Build a Bench for a 2022 DSA-LA Slate
Authors: E. OR.; J. SL.; K.G.; N.M.; T.L.
Historically, DSA-LA has taken a reactive approach to electoral politics, evaluating and endorsing candidates when they approach us. Looking ahead to 2022, DSA-LA should take a proactive approach to developing and recruiting DSA-LA members to run as candidates for local office. In short, we want candidates who have a history of organizing with DSA-LA: candidates committed to class struggle, anti-racism, and ending systemic oppression of BIPOC, the LGBTQ+ community, immigrants, women, and the unhoused. By developing the chapter’s electoral skills, we can build power through endorsing and developing winning candidates, and by developing member campaign skills to likewise grow capable organizers able to staff a socialist candidate’s office, to truly bring socialist policy to the halls of power. We propose a chapter-wide resolution to develop candidates and campaign infrastructure for the purpose of developing a DSA-LA slate for the 2022 primary and general election.
Barring extreme and unpredictable changes, the 2022 elections in Los Angeles will be historically meaningful, regardless of the results of the 2020 federal elections. It’ll be a key opportunity for the Left to strengthen its presence in elected office across the country. In Los Angeles, it’ll be the first time in decades that eight City Council seats, along with the Mayorship, will be up for election in the same year as midterms. The corresponding scramble, combined with the clear shift to the left among Los Angeles’ constituents as represented by Bernie Sanders’ comprehensive victory in the 2020 Presidential Primary, means that this cycle will offer a historic opportunity to elect socialist candidates – if we prepare accordingly.
We want to win City Council seats and beyond with a long-term structural strategy of winning State Assembly, State Senate, and Municipal Elections, getting DSA-LA members on the staff of those offices and by association, begin building DSA strength in California government offices and create paths through institutional structures towards federal offices.
Though DSA’s highest profile wins have been congressional wins, from AOC to Rashida Tlaib, congressional races are extremely difficult to win, especially for candidates who have not held lower office first. Rashida Tlaib was a six-year Michigan State Assembly member before she was a congresswoman, and Ilhan Omar held state office for two years before being elected to Congress. Currently, 42 DSA members hold municipal office in cities across the country, 19 DSA members hold state office across the US and one comrade (in Maryland) holds a county position. We seek to replicate the framework for these successes by identifying and developing a new generation of socialist leaders to steadily build a deep bench of socialists candidates and office holders across LA County, with the long term goal of these leaders winning higher offices. In short, this resolution seeks to 1) map, analyze, and prioritize electoral offices across the county, 2) prioritize developing the chapter’s electoral capabilities as well as DSA-LA member candidates 3) run a slate of DSA-LA members in the 2022 election cycle.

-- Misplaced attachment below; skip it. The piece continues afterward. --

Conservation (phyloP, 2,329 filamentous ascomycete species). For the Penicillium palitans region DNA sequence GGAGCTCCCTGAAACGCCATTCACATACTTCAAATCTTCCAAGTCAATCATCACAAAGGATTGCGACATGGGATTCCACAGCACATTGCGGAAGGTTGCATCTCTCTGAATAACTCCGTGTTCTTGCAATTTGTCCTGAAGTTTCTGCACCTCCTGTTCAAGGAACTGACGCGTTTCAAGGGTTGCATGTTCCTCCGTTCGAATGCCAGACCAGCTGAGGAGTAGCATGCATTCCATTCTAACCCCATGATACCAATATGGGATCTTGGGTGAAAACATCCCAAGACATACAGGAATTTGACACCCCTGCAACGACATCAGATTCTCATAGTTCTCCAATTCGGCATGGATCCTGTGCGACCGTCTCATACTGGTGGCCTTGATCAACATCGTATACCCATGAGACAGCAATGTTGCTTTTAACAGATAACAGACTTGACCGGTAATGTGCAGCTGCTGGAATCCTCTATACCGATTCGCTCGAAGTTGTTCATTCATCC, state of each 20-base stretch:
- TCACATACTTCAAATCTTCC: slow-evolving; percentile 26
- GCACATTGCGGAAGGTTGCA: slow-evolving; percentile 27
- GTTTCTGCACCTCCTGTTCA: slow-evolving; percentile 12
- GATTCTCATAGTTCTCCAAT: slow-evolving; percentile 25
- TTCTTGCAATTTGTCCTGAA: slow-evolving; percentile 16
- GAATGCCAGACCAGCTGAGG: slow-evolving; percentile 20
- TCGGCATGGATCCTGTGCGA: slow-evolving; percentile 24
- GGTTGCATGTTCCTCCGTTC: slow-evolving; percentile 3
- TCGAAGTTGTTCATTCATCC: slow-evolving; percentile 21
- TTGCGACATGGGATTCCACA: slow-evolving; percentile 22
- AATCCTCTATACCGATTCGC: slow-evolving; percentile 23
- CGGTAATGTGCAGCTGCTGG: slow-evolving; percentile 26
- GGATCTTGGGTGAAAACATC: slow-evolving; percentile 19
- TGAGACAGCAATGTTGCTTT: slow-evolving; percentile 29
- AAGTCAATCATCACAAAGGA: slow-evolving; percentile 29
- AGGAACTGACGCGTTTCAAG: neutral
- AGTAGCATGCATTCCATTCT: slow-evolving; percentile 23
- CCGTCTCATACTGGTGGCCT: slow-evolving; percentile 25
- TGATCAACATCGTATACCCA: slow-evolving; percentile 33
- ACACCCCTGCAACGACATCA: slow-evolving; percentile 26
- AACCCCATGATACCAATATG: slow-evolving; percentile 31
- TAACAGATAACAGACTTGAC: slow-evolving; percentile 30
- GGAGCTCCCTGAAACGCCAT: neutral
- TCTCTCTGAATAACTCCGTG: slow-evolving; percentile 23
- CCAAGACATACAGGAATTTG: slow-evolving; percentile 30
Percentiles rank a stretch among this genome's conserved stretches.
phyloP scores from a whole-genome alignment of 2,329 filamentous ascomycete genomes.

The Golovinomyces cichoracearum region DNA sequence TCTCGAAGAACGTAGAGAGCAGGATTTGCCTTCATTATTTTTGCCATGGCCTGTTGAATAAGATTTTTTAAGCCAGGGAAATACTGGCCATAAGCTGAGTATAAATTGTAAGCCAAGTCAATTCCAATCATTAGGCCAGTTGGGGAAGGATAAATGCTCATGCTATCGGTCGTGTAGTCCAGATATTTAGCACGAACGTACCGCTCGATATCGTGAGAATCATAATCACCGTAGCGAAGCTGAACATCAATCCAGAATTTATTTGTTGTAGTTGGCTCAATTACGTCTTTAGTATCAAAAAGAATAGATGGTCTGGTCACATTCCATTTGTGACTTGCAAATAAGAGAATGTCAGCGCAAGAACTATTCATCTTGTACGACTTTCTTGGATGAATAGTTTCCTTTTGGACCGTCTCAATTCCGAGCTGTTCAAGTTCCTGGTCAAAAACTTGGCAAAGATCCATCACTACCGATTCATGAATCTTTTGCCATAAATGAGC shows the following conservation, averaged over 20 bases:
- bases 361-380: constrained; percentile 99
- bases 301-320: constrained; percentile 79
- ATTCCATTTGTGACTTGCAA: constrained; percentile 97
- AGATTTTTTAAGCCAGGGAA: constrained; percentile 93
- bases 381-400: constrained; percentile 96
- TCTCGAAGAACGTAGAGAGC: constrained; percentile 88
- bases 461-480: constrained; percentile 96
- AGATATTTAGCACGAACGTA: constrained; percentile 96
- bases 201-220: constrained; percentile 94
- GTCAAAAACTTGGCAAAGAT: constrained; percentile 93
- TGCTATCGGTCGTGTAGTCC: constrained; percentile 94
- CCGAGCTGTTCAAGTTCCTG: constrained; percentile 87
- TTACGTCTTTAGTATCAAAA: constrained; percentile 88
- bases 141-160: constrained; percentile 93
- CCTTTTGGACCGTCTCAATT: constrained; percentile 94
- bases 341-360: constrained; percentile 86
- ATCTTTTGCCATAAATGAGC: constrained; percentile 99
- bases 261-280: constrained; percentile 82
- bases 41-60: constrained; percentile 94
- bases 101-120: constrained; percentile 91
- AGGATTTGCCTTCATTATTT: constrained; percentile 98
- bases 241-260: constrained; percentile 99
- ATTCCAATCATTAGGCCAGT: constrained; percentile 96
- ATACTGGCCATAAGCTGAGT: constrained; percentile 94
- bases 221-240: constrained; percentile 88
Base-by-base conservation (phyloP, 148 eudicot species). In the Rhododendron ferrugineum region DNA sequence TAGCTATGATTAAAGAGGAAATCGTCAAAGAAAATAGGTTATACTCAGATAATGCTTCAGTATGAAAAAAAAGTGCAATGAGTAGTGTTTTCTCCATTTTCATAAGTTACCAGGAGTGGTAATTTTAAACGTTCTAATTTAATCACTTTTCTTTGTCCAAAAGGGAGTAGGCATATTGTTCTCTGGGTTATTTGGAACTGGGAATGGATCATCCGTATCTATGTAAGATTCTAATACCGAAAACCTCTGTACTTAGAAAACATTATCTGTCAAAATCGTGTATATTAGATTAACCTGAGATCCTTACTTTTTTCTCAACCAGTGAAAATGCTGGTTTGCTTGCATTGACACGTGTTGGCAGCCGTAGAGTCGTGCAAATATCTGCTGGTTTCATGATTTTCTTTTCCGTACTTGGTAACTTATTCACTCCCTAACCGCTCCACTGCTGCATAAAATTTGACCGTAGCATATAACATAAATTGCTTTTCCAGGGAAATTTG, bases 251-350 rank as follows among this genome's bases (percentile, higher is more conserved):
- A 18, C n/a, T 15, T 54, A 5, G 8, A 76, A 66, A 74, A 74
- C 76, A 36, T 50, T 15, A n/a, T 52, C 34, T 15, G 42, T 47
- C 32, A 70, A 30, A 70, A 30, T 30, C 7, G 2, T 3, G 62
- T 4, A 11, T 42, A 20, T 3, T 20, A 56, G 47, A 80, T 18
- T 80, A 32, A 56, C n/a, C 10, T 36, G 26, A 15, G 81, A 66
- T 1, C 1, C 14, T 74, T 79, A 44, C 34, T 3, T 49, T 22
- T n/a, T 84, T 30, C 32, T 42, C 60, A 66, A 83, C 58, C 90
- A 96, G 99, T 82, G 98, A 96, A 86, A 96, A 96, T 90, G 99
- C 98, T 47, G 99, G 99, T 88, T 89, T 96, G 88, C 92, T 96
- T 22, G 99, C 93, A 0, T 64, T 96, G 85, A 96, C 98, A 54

Unfortunately, winning elections in California is much harder than it is in most other states, due to both chamber size and primary laws. Recent primary-winning DSA candidate for Minnesota State Senate, Omar Fateh, won just over 10,000 votes in order to represent a district with a population of approximately 42,000. AOC’s huge primary victory in 2018, though representing 700,000 people, required just under 16,000 votes (57%), due to New York’s primary systems. By contrast, DSA-LA endorsed candidate Fatima Iqbal-Zubair won over 18,000 votes in her primary election, but only 32% of total votes, and the district in question holds over 230,000 registered voters – and that district is below average for a California State Assembly seat.
None of this means that winning elections is out of reach for DSA-LA. But it does mean that winning these elections requires careful strategization and concentrated effort. DSA-LA’s electoral efforts should be clearly tied to and supporting our non-electoral organizing, and the chapter should be planning to maximize our influence on these elections well before the cycle starts.